The government’s ambitious plan to achieve a 30% jump in textile and garment exports to $43 billion this fiscal and partly offset the impact of a domestic slowdown may go haywire. A 9.3% appreciation of the rupee since its lowest in August may restrict the pace of textile and garment export growth to a moderate range of 10-15% this fiscal, especially in the absence of any major policy intervention and the withdrawal of an up to 4% incentive on yarn exports in September, senior industry executives said.
After a marginal drop last fiscal, textile and garment exports logged a 12.5% year-on-year growth in the April-July this fiscal to $9.11 billion on the back of a depreciating domestic currency and a recovery in US demand. In rupee terms, the rise in exports during the period was more substantial, at 17.6% to R51,863.64 crore. Overall textile production gained 3.2% between April and August, showed the Index Of Industrial Production data, suggesting that exports contributed much to the textile sector expansion this fiscal while domestic demand remained muted. So any threat to exports this fiscal may curb the entire sector’s growth.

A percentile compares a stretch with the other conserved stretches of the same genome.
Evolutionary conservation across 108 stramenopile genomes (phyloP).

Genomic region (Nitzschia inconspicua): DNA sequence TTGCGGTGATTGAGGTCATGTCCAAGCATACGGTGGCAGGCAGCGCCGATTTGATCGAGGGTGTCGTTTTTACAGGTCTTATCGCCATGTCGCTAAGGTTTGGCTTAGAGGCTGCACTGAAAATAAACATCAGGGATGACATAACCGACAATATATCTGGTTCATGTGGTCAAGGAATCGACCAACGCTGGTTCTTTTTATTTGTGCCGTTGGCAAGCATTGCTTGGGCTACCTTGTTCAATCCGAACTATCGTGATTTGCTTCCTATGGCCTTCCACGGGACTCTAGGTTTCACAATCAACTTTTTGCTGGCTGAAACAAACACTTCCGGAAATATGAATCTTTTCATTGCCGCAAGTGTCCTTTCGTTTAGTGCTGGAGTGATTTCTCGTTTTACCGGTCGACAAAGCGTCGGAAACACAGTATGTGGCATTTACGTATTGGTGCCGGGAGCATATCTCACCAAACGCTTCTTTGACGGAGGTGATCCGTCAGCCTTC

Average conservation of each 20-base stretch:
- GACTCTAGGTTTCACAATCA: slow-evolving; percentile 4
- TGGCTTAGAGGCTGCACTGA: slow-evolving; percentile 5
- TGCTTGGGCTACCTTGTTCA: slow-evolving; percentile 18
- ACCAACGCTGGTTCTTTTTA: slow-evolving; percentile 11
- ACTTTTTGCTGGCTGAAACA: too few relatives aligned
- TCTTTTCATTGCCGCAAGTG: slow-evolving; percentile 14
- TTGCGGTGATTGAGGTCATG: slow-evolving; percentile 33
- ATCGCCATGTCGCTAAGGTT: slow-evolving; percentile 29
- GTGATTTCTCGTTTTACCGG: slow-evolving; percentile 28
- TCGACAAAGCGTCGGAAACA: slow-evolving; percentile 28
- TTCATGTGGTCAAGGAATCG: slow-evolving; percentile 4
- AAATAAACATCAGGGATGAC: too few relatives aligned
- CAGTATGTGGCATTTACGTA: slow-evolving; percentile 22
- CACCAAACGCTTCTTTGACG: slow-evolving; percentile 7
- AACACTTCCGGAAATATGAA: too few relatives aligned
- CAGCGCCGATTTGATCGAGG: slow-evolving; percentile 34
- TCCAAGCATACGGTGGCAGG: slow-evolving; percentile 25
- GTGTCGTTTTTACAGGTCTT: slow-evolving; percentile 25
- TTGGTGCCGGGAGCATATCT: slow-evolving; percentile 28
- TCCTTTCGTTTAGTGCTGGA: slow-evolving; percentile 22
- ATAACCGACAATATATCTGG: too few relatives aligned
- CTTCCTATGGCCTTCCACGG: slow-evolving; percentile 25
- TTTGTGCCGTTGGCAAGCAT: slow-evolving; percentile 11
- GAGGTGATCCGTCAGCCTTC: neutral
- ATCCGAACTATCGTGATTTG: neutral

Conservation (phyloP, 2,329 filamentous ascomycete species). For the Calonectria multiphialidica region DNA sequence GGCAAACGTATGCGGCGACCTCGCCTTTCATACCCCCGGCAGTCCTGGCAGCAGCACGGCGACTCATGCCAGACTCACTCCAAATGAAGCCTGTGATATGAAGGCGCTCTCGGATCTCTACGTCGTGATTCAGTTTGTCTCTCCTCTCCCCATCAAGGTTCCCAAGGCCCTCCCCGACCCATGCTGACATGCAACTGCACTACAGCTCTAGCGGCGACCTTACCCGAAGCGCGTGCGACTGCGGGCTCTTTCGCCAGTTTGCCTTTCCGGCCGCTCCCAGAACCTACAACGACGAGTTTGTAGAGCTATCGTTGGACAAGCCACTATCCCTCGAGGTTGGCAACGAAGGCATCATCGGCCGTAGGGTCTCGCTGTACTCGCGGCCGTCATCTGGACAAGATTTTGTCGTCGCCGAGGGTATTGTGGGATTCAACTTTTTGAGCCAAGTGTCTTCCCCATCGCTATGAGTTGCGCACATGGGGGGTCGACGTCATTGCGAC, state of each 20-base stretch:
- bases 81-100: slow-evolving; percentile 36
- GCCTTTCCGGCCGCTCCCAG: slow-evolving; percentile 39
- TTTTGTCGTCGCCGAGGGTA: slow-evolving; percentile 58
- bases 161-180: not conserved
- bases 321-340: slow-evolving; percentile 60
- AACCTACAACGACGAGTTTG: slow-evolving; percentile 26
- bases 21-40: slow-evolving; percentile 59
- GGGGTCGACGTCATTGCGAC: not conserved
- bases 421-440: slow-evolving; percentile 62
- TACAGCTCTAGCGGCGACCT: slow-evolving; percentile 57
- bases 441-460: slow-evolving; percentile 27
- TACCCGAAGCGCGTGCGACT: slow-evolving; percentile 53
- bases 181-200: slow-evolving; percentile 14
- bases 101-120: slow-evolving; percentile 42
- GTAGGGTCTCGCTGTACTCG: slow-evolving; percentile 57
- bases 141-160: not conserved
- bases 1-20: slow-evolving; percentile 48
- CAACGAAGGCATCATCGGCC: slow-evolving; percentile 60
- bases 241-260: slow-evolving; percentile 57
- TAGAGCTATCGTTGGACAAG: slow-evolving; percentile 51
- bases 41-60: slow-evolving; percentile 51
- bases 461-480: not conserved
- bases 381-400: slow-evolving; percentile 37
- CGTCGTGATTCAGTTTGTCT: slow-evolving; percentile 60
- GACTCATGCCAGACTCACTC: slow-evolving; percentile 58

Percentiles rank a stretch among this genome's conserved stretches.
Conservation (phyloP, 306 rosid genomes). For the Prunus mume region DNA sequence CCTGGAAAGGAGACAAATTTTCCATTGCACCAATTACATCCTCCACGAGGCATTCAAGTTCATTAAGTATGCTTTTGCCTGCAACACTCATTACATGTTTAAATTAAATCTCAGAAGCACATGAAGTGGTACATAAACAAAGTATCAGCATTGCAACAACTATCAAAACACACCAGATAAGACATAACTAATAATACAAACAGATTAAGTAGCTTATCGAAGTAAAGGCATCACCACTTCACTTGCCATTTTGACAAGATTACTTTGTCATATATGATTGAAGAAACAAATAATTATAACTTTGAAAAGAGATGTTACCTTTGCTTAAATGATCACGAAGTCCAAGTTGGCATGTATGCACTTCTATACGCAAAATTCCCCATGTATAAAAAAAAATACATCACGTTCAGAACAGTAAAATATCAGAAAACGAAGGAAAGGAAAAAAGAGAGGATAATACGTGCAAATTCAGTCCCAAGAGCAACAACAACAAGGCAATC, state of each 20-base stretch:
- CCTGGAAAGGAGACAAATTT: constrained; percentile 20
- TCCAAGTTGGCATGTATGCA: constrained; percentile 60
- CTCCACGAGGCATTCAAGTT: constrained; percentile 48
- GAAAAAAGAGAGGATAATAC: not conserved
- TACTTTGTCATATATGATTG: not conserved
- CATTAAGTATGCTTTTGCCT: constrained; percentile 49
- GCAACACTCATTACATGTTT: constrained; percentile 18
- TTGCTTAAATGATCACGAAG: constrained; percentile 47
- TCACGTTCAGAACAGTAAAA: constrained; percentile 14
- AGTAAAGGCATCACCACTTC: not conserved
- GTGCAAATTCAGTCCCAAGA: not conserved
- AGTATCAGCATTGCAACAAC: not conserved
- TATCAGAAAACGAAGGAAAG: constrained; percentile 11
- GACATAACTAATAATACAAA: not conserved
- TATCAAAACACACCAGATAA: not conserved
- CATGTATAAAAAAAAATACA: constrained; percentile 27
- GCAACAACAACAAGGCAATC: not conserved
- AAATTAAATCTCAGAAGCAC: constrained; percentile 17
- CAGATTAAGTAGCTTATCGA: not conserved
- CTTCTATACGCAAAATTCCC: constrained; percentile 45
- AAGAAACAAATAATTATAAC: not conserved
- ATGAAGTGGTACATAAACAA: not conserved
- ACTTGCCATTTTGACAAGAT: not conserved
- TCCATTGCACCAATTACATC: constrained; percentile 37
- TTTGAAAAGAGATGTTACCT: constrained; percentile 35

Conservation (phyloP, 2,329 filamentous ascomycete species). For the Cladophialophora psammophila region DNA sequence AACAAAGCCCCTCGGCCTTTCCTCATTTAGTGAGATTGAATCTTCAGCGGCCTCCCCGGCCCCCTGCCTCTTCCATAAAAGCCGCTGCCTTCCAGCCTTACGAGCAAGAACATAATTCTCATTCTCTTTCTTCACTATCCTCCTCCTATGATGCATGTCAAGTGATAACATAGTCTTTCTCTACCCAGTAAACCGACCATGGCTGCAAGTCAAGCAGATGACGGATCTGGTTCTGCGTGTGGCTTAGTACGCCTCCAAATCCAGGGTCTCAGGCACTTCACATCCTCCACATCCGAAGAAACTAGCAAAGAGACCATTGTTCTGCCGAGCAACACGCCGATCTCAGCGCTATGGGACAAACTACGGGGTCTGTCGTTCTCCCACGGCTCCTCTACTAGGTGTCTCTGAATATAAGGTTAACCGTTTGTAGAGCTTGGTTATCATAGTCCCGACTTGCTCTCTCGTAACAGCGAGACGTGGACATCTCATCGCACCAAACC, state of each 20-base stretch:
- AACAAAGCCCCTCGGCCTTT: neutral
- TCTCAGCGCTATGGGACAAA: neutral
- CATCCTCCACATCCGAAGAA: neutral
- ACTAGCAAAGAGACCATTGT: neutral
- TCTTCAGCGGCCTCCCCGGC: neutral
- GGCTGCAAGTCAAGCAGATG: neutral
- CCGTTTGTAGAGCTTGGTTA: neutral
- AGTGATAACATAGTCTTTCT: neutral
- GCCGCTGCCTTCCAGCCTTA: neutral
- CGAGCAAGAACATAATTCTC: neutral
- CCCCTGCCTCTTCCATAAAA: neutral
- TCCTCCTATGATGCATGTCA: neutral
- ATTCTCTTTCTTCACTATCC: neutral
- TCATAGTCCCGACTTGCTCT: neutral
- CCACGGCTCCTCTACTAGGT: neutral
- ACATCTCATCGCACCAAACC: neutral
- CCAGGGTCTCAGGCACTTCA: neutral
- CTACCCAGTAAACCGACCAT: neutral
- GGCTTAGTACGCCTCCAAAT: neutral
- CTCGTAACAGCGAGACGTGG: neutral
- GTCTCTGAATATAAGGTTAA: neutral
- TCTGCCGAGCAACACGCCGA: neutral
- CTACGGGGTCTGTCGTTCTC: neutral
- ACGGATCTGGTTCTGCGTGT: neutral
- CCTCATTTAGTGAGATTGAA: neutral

“The rupee dropping to the 68 level against the dollar was more of an aberration and the current level of the domestic currency seems to be a reasonable one. However, any further appreciation or wild swings from this point would hurt export prospects as the sector can absorb currency risks to a limited extent only,” said DK Nair, the secretary general of the Confederation Of the Indian Textile Industry.
Senior industry executives said textile and garment firms usually hedge 30-40% of their revenue in the currency market to beat risks, although some heavily export-oriented ones like Welspun hedge more.
Dipali Goenka, managing director, Welspun Global Brands, said: “We hedge around 60% of our revenue while the remaining 40% is kept open as a risk-mitigation strategy. Hence, we are not much affected when the rupee appreciates and, similarly, we do not gain much when the rupee depreciates... This ensures that we have predictable revenues to a significant extent.”
Welspun, Asia’s largest home textile company, draws more than 90% of its revenue from exports and is also a key supplier to retail giants including Wal-Mart, Target, and Bed Bath & Beyond.
However, most of the unorganised players — who account for 80% of the garment and 90% of fabric segments — don’t hedge. So any sharp appreciation